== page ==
The Children Act 1989 is a United Kingdom Act of Parliament which allocates duties to local authorities, courts, parents, and other agencies in the United Kingdom, to ensure children are safeguarded and their welfare is promoted. It centres on the idea that children are best cared for within their own families; however, it also makes provisions for instances when parents and families do not co-operate with statutory bodies. Passage The Children Bill was announced as part of the Queen's Speech on 22 November 1988 and formally introduced to the House of Lords the following day by the Lord Chancellor, Lord Mackay of Clashfern. The Bill was given its second reading in the Lords on 6 December, and was passed to the committee stage on 13 December. Committee debates were held on 19 and 20 December and 23 January 1989. It reached the report stage on 2 February, with debates on 6, 7 and 16 February. On 16 March the Bill was given its third reading in the Lords before being passed to the H ...
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English Law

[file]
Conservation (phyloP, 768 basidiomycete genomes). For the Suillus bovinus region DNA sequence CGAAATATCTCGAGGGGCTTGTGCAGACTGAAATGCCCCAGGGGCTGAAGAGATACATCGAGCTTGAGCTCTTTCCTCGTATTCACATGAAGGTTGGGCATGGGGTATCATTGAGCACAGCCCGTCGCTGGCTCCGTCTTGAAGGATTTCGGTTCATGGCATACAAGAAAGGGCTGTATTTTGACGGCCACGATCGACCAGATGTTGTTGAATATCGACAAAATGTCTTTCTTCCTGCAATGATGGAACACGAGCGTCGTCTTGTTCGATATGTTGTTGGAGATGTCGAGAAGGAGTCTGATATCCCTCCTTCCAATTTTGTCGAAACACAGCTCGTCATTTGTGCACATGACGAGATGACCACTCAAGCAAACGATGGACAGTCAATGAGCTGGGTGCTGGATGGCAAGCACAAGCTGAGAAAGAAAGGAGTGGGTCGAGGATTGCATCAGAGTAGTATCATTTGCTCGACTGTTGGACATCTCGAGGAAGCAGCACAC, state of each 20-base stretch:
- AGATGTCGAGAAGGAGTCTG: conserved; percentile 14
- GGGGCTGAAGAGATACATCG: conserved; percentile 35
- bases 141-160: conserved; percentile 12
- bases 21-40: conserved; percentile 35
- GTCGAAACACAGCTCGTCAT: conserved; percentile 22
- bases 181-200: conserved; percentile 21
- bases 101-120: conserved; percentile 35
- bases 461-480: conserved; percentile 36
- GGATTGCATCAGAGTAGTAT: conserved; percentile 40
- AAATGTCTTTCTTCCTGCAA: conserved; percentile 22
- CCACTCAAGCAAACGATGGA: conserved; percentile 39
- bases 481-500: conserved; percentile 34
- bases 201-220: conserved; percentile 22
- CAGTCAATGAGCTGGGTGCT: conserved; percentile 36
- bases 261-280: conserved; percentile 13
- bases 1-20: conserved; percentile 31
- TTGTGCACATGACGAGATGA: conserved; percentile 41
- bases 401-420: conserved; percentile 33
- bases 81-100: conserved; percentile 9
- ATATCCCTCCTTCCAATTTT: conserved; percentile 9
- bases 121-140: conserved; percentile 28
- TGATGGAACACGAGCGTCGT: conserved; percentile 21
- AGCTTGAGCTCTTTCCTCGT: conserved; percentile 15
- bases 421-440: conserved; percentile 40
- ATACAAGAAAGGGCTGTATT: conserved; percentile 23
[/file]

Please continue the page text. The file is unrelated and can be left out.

English law is the common law legal system of England and Wales, comprising mainly criminal law and civil law, each branch having its own courts and procedures. Principal elements of English law Although the common law has, historically, been the foundation and prime source of English law, the most authoritative law is statutory legislation, which comprises Acts of Parliament, regulations and by-laws. In the absence of any statutory law, the common law with its principle of '' stare decisis'' forms the residual source of law, based on judicial decisions, custom, and usage. Common law is made by sitting judges who apply both statutory law and established principles which are derived from the reasoning from earlier decisions. Equity is the other historic source of judge-made law. Common law can be amended or repealed by Parliament. Not being a civil law system, it has no comprehensive codification. However, most of its criminal law has been codified from its common la ...